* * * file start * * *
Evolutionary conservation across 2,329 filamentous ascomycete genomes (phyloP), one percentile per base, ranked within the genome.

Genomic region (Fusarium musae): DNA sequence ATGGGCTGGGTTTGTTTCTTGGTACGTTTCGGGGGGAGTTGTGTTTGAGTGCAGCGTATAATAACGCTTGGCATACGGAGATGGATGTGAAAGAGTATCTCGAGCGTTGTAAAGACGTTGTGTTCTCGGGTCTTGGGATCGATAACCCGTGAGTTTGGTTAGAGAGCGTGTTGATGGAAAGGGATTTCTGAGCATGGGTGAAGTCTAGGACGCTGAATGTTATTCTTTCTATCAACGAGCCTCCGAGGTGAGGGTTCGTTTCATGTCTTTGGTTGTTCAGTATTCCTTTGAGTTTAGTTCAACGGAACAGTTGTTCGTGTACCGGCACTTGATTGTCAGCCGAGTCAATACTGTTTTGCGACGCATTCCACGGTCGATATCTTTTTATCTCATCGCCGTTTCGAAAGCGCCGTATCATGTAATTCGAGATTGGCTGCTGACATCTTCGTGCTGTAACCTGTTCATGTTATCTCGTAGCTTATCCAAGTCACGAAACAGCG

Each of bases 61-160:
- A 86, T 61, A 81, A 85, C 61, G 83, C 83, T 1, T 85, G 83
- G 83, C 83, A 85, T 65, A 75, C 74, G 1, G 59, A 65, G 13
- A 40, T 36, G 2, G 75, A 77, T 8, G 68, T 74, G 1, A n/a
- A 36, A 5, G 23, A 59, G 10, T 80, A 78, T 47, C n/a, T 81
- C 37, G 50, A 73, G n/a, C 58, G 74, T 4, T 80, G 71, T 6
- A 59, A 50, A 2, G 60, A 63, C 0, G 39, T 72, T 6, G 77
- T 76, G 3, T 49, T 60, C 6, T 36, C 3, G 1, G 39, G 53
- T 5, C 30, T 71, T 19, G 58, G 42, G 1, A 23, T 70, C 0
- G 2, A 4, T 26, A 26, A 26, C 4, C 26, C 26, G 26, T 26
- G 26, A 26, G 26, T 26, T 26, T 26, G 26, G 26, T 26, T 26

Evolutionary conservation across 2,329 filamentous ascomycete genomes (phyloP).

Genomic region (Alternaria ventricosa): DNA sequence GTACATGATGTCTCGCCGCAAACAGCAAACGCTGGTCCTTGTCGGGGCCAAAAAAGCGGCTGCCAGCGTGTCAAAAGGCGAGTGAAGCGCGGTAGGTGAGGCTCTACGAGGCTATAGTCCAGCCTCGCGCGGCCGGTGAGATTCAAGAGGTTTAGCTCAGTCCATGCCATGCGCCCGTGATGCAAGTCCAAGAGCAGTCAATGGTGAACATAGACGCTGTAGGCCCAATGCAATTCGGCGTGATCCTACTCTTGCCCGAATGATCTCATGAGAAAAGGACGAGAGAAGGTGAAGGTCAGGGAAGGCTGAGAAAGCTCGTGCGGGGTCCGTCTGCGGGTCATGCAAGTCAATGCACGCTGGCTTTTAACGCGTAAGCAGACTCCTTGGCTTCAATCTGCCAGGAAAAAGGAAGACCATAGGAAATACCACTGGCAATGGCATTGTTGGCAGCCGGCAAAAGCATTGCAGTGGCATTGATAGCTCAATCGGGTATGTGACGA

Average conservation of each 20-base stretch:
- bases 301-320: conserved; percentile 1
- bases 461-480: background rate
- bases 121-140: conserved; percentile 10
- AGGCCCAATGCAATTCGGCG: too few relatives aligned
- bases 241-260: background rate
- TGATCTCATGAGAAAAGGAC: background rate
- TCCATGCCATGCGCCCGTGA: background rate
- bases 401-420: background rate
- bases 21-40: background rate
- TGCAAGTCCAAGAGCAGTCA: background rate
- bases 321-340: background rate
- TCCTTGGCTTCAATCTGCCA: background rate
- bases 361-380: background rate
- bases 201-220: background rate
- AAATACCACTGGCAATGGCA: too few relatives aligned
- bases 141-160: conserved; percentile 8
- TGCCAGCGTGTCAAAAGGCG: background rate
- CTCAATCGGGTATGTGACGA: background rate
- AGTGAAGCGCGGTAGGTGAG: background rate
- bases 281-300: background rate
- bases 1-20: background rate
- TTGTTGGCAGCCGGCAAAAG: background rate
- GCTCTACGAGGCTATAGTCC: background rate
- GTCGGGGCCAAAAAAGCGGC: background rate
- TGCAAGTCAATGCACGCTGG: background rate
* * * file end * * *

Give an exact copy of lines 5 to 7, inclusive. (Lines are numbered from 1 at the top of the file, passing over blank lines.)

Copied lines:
- G 83, C 83, A 85, T 65, A 75, C 74, G 1, G 59, A 65, G 13
- A 40, T 36, G 2, G 75, A 77, T 8, G 68, T 74, G 1, A n/a
- A 36, A 5, G 23, A 59, G 10, T 80, A 78, T 47, C n/a, T 81